The UCStrategies Experts share their expertise in bylined articles, opinion pieces, blogs, and podcasts, to define unified communications, educate you about unified communications technologies, and help you make informed decisions about unified communications solutions.
UCStrategies.com defines unified communications as “Communications integrated to optimize business processes.” The definition of unified communications narrows significantly when you can read and hear about real-world examples that other companies are implementing right now—and apply them to your situation.
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Quick Food Quick (NYSE: QFQ) is the world's largest chain of fast food restaurants, serving around 78 million customers daily in 114 countries and yet it is plagued with inefficiency.
If you serve 78 million customers a day, one of the key sources of inefficiency is the ordering process. Ordering takes time and with an increasing variety of menu items, sometimes customers are not sure what they would like or, in extreme cases, don’t even understand all of the new options. Indecision takes an excessive amount of time.
Given this, Quick Food has determined that if as customers approach the counter, ahead of the ordering process, they are presented with a pre-populated bag of products it can greatly reduce the ordering cycle time. Imaf Ake, Chief Efficiency Officer, outlines the opportunity clearly, “If we can skip asking customers what they need, we can serve upwards of 120 million customers per day. It is the process of understanding our customer’s requirements that substantially limits our growth.” Mr. Ake goes on to say, “knowing our inventory, knowing the items that are ready to be sold and using advanced heuristics allows us to better understand what we need to ‘push’ to our customers. This drives success.”
Crazy? Certainly. Totally fictitious? Absolutely!
This imaginary example of a fast food company assuming what a customer wants before talking with them is ridiculous and yet, this is exactly what I often see related to Unified Communications. Many resellers and vendors seem to have no qualms in “assuming” what ALL customers are interested in.
Case in point, the Cloud.
According to every cloud service provider, ALL customers want to convert CapEx (capital expenditures) into OpEx (operating expenditures). This is true, at least according to “Cloud Service Providers,” even if the OpEx model ends up costing an organization more over a period of years – sometimes even over a two or three year timeframe.
I work with many organizations, and “yes,” there are organizations that would rather commit to ongoing monthly expenditures because upfront capital is difficult to secure. However, there are an equal number of organizations who simply want to minimize the overall cost to the organization over a five year time horizon.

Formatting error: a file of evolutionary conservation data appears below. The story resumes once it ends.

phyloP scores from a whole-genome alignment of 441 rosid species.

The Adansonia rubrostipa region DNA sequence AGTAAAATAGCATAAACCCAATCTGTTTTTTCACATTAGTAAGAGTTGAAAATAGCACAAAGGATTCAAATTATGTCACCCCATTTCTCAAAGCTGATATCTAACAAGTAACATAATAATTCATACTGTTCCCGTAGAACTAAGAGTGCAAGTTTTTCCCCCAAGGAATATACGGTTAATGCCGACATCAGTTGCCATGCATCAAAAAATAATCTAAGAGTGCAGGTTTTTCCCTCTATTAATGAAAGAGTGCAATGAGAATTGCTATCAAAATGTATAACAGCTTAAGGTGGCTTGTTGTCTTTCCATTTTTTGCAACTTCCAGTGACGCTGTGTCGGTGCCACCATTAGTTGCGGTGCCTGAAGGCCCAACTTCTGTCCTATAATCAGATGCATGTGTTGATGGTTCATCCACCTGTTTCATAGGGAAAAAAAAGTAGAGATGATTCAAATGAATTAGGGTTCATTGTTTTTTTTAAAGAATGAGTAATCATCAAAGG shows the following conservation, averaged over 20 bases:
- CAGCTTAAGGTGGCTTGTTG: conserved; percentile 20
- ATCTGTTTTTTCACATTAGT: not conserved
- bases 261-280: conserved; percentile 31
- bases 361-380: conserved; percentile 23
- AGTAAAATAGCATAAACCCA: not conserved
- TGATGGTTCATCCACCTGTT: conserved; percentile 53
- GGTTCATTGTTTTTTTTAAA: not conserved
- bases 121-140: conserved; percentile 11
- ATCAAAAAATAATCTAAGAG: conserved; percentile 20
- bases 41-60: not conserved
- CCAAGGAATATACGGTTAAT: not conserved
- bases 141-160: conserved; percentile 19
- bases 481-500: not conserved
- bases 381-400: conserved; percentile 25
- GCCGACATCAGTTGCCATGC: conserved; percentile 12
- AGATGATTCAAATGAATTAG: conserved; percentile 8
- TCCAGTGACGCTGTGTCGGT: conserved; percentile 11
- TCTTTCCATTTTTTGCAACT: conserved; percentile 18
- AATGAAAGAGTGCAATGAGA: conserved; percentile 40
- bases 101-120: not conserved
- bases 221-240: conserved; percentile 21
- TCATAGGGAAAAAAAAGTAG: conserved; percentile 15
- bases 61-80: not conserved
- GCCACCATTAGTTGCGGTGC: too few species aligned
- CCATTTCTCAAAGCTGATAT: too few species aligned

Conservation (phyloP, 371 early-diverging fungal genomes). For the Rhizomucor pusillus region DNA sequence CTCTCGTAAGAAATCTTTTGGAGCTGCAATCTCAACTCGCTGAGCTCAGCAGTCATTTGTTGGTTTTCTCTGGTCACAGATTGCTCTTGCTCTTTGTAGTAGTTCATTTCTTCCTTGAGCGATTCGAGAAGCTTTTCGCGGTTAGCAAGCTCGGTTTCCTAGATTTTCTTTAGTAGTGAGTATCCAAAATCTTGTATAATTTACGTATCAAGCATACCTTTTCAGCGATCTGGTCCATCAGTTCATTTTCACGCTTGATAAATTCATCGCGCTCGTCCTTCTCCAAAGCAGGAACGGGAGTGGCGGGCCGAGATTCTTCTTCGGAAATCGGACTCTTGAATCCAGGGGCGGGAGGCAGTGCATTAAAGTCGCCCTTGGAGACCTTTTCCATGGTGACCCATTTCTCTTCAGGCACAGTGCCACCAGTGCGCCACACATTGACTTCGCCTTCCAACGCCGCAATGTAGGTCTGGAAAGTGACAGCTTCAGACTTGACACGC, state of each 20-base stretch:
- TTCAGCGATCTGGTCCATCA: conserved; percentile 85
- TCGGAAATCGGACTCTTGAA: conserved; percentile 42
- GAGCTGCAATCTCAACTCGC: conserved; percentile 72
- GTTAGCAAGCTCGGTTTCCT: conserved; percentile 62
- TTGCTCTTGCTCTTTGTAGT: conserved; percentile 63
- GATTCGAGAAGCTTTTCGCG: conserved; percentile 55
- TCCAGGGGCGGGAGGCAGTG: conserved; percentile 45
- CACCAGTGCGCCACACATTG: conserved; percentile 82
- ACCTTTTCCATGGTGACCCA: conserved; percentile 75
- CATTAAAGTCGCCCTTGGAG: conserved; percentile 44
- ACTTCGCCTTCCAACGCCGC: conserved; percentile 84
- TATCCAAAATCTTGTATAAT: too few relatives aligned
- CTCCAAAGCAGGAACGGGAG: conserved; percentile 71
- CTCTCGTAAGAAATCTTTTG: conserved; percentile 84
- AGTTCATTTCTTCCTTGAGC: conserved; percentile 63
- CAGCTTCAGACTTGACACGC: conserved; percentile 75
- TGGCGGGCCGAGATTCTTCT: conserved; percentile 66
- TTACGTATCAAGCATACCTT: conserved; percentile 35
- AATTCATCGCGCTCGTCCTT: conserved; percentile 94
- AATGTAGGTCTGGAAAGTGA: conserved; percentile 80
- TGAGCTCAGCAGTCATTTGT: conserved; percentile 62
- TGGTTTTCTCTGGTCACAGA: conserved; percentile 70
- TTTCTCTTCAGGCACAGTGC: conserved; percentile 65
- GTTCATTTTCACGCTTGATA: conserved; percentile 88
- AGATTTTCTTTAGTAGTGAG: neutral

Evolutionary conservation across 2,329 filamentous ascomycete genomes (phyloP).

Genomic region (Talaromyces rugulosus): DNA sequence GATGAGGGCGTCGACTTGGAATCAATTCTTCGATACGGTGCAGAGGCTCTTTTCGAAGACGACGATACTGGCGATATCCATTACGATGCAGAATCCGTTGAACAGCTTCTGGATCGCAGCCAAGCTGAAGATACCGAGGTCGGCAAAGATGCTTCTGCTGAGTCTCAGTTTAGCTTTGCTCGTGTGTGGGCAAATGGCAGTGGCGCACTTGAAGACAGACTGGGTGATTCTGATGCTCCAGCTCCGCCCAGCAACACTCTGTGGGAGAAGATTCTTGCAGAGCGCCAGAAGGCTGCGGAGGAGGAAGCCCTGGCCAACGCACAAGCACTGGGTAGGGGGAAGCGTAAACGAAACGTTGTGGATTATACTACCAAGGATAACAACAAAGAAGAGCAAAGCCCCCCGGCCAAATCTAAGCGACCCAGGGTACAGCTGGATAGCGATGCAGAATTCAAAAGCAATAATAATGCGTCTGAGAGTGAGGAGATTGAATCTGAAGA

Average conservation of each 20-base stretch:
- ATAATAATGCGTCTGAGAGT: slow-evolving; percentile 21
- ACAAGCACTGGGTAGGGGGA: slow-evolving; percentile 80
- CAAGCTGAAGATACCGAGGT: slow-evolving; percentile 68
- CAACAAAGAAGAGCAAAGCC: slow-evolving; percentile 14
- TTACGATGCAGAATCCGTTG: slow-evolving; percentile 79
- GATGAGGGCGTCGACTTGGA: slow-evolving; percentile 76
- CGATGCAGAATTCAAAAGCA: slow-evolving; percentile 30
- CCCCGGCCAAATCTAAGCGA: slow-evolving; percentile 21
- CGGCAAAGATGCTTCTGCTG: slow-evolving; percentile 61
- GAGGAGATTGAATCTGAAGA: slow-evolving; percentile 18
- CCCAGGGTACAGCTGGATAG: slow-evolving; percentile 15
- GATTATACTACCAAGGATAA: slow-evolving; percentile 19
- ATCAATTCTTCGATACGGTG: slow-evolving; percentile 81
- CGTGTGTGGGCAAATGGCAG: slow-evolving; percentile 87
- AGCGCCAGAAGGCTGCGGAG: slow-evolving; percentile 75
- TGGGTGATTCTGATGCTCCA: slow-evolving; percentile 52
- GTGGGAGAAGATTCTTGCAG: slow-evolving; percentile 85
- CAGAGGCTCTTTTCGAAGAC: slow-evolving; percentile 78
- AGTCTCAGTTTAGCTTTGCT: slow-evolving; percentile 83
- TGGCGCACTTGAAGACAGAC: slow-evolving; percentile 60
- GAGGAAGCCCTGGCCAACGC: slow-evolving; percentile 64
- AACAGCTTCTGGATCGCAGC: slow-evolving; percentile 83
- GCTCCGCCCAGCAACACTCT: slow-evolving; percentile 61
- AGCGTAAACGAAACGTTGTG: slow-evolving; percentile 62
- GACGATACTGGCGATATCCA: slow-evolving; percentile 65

The Cloud is much more than a mechanism to convert CapEx to OpEx. The Cloud can provide simplification for an organization. The Cloud can increase security (sometimes paradoxically as many people incorrectly assume data “offsite” is by definition less secure). The Cloud can power growth and deal with cost-inefficiencies caused by seasonal demand fluctuation.
To understand, “if” a cloud-based service (or any specific service) is applicable and what elements of the service might be attractive to your customer, you need to spend the time in the “ordering” (requirements gathering) process, no matter how inefficient this process is perceived to be.
Further, even if you are a cloud service provider, if it is determined that a particular prospect’s business needs and objectives are not well suited to a cloud solution, I would strongly recommend you tell them and move on to the next prospect. The alternative is to “mismatch” your product/service and then likely create a disappointed customer: a mediocre short-term strategy but truly a terrible medium or long-term strategy.
Perhaps in reality Quick Foods could increase the number of customers served if they simply assumed what each customer wanted. I imagine there would be a great increase in customers served on Day One followed by a great decrease in customers served on Day Two, Three and on-going. Giving customers what you have is very different than giving customers what you think they need. And actually talking with customers to understand both what they want and need is the best approach.
If you are in a position to recommend UC solutions, are you talking to your customers, understanding their business requirements, evaluating multiple options and then making a recommendation? Or, are you simply cramming some products into a brown paper bag, pushing it at the customer, smiling and saying “have a good day”?
There is still time to join the UCStrategies Experts and your colleagues at the UC Summit next week and discuss how to increase sales in a reasonable way.
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Communications Integrated to Optimize Business Processes.
UC integrates real-time and non-real time communications with business processes and requirements.
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